The short period comets are categorised into different types: Encke-type comets which have periods of around 3.3 years (based on the type example of comet 2P/Encke); main belt comets (if any, and which are not active asteroids) with periods of around 3 to 6 years; Jupiter Family comets which have periods of less than 20 years and named because their orbits are determined by the gravitational influence of Jupiter. These tend to have low orbital inclinations so are also known as ecliptic comets; and Halley-type comets which have periods of 20 to 200 years (the type example being 1P/Halley) and have a much larger range of orbital inclinations so also form part of the group of near-isotropic comets.
Short period comets are thought to be sourced from the reservoir of icy Trans-Neptunian Objects (TNOs) that reside beyond the orbit of Neptune (30 AU) in the Scattered Disc in unstable orbits that allow them to be perturbed by the giant planets and forced inwards towards the Sun, where they become active comets.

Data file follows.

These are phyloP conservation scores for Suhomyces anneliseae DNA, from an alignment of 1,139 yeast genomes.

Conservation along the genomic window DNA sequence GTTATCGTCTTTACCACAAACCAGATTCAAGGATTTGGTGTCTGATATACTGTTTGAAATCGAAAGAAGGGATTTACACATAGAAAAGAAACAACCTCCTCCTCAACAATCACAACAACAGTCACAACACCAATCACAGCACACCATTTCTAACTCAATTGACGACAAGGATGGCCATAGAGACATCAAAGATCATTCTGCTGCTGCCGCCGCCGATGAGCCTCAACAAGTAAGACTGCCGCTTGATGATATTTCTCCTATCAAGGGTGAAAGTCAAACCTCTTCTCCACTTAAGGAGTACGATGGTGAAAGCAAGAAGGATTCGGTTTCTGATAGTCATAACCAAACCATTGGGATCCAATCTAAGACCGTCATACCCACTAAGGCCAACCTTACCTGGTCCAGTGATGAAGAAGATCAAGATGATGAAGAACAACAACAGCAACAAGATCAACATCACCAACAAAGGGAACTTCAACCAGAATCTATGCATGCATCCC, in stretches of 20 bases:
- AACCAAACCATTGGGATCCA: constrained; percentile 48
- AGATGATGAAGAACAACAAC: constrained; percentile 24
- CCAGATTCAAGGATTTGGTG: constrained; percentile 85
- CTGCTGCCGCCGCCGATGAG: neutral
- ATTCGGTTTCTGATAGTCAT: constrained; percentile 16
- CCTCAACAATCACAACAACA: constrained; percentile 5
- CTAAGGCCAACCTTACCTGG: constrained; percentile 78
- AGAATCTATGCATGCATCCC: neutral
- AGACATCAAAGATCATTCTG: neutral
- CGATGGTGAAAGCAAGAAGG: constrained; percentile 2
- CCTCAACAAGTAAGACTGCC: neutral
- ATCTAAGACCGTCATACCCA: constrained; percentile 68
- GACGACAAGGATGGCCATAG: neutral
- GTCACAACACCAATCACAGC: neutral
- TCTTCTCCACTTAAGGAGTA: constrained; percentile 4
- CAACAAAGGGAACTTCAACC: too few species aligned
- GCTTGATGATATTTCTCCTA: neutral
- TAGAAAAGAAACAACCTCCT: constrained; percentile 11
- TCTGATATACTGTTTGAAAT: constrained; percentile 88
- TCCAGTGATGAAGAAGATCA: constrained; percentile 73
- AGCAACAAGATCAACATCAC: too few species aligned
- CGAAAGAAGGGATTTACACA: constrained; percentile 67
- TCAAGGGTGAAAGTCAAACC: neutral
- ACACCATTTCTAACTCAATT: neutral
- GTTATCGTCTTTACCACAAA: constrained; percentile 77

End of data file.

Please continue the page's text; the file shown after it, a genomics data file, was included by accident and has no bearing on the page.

Long-period comets are thought to be sourced from the Oort Cloud, a diffusely-populated sphere of icy objects theorised to exist beyond the edge of the Solar System which can be perturbed by massive objects outside the Solar System. The inner part of the Oort Cloud known as the Hills Cloud is thought to be a densely-populated ring of icy objects that feeds the outer spherical cloud and which together feed long-period comets into the Solar System. Comets perturbed from the spherical cloud can have (almost) any inclination with respect to Earth’s orbital plane (hence known as near-isotropic comets) and can orbit in either direction—either prograde like Earth, or retrograde which is effectively a result of the extent of the inclination angle.
One well-known example of a long-period comet is C/1995 O1 (Hale-Bopp) which has an orbital period of 2,530 years and reappeared as a bright naked eye comet in 1997.